What should schools be doing differently in the next pandemic to help students, families, and teachers?
The extended lockdown of schools in Montgomery County has gone on far too long. Private schools were open and functioning without disastrous results, thanks to the intervention of Governor Hogan. School system leaders should have developed plans for a number of different public emergency scenarios. The ineffective leadership at the county level was staggering. The lack of two-year learning for out-of-school children will have negative consequences for at least a generation. Lack of proficiency in math, science, comprehensive reading and English language arts will be difficult to overcome as young people progress through their academic and professional careers. There is growing evidence that extended closures did not have more favorable outcomes compared to other areas that reopened more quickly. The answer is better and more effective leadership from elected government officials and more school choice – let the money follow the child.
How fairly do police treat people of color?
While every profession or profession has a few bad actors, portraying all police officers negatively does nothing to build trust between law enforcement and the community. The question should be rephrased as, “how do we reduce crime to protect ourselves, especially communities of color?” The attacks and defunding of the police have had the effect of making black and Hispanic communities more vulnerable to crime, not less. Car thefts, carjackings, murders, robberies and other serious and especially juvenile crimes have increased dramatically in recent years after local governments, including Montgomery County, began ” reimagining” and “defunding” the police. Changes to laws that do not deter criminals or prevent law enforcement from adequately protecting residents only exacerbate the problem. Our communities should form alliances to help law enforcement officials hunt drug traffickers, gangs and other criminals who prey on our children and our communities.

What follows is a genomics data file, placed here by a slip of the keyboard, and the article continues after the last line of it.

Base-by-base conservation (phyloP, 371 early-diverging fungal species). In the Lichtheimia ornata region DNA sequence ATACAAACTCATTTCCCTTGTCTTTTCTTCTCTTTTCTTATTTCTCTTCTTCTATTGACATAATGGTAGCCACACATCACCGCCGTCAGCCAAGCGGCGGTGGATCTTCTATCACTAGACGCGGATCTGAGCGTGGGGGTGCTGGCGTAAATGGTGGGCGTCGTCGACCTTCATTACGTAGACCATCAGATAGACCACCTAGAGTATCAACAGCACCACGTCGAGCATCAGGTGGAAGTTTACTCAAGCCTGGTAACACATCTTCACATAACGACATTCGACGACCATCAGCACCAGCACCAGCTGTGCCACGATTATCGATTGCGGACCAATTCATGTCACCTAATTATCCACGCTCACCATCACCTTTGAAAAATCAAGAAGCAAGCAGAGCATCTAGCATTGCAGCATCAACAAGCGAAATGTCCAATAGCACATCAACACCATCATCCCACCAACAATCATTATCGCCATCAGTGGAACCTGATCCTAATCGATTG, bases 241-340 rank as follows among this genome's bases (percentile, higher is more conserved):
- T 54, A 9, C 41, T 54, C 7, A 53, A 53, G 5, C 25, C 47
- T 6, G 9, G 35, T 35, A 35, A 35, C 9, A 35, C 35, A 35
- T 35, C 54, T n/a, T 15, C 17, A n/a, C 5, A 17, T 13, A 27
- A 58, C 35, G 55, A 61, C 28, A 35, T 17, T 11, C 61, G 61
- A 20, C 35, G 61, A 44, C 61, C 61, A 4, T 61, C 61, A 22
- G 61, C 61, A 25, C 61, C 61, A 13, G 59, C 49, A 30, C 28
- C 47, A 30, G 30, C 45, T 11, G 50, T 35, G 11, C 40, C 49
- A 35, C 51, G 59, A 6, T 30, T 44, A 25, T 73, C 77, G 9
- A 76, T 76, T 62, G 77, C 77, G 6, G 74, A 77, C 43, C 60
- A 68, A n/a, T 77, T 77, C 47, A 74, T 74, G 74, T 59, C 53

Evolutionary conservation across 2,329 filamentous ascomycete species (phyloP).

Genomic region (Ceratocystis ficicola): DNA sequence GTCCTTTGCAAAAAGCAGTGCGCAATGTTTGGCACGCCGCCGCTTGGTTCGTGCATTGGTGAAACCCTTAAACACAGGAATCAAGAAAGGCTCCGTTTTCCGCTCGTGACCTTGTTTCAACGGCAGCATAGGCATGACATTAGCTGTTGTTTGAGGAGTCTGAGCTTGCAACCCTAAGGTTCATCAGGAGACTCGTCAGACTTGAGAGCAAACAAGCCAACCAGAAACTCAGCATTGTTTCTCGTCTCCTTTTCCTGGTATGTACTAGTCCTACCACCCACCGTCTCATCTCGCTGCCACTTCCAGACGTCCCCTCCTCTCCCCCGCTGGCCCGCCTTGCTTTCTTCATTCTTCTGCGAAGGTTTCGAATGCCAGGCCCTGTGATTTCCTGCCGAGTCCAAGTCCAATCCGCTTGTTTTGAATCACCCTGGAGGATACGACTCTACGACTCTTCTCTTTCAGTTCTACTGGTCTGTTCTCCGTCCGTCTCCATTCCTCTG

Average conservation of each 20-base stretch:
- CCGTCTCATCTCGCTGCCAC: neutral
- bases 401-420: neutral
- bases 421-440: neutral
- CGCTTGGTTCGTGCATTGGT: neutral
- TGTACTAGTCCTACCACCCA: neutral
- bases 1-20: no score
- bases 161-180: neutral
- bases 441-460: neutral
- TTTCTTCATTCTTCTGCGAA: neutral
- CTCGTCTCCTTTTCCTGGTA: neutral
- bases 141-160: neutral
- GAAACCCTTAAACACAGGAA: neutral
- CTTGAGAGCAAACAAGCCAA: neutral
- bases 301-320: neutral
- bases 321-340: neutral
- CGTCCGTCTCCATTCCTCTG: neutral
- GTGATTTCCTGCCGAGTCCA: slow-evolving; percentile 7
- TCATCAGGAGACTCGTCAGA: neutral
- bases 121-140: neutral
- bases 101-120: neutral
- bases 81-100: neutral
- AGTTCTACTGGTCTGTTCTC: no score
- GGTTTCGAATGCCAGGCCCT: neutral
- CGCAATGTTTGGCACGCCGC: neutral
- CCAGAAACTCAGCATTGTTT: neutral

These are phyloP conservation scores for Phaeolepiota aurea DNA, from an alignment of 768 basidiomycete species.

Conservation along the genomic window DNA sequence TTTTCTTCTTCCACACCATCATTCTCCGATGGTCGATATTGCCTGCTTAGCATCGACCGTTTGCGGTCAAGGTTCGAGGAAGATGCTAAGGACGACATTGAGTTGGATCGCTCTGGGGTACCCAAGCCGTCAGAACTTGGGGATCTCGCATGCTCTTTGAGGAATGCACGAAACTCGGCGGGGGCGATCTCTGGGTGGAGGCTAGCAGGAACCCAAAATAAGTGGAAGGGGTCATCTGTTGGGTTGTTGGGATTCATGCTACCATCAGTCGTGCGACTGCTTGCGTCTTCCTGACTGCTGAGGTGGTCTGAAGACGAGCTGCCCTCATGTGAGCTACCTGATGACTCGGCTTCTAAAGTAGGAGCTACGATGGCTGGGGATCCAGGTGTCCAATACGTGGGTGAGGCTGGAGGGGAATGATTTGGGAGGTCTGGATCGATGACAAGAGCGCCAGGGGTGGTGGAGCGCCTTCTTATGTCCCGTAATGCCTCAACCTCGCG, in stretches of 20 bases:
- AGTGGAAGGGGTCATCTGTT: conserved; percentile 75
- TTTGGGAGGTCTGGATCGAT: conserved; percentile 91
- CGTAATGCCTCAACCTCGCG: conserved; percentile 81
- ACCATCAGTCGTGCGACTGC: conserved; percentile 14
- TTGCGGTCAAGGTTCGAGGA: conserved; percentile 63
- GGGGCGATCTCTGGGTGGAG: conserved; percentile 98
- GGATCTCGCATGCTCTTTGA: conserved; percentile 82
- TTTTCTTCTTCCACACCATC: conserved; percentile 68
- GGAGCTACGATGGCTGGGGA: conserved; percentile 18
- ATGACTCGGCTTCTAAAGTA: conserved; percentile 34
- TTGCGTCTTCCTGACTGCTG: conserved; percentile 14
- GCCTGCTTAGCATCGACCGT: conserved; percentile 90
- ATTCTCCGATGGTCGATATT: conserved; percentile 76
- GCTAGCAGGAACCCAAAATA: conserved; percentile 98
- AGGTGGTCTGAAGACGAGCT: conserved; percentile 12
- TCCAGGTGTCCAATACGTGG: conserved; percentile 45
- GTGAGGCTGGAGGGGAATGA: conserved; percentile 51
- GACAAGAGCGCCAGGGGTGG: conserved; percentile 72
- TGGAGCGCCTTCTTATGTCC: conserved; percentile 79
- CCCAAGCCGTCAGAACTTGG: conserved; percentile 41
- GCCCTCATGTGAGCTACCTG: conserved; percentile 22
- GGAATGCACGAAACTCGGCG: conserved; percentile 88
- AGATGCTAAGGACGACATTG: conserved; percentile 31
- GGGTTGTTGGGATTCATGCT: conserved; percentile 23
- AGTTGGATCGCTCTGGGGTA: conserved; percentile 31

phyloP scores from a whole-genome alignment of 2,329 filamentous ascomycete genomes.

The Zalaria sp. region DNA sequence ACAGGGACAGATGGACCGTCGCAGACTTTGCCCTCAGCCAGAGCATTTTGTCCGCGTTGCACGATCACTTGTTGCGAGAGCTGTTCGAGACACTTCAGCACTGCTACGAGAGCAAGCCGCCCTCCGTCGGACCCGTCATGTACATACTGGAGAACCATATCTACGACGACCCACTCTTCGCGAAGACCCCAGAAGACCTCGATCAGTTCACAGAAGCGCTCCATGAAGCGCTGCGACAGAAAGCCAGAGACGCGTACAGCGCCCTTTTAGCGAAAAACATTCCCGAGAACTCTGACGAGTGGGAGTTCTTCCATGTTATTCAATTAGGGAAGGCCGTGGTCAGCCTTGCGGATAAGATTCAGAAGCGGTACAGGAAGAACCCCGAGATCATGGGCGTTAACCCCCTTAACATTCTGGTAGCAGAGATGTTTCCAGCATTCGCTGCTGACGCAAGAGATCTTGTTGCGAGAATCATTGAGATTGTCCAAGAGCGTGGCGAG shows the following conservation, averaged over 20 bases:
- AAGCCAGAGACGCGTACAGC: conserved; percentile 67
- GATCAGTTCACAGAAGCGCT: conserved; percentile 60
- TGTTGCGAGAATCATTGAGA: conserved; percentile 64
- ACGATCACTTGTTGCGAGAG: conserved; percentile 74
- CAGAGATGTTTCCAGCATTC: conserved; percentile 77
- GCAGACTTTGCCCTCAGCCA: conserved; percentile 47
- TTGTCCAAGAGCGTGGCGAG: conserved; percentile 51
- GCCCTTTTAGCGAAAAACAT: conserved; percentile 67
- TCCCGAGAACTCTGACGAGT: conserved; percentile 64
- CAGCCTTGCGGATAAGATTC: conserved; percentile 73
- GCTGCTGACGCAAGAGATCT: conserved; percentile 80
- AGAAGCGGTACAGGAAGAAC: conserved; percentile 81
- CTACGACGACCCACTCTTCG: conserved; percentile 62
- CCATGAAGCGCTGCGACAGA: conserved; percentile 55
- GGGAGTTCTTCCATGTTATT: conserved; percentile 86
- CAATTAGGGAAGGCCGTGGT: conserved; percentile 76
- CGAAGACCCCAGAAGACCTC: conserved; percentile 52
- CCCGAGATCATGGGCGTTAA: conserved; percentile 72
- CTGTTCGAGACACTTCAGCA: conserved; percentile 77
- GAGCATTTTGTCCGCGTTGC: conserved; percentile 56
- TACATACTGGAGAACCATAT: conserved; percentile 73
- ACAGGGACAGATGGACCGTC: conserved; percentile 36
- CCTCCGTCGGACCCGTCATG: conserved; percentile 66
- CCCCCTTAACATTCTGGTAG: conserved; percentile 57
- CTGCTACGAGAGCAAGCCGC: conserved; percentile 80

What would you do to ensure Maryland’s voting system is safe and accurate?
As a former Chief Elections Judge, I know that poll workers do their best to ensure a fair vote. Mail-in ballots, electronic scanning and early voting have made it more difficult to ensure fair and honest elections. Let’s start by cleaning up the voters lists and moving to a paper voting system with in-person voting using a voter card. The vote must take place on the day prescribed by the US Constitution. Ballots must be manually numbered and counted under archived HD video and broadcast live to prevent fake ballots and false counts. Precincts must first certify and report the vote count to voters in the precinct and then to the county. Counties must tally precinct counts on video, then report the count to voters and the state. States must tabulate county tallies and report/certify the final balance to voters. A paper-based voting system is the only way to restore voter confidence.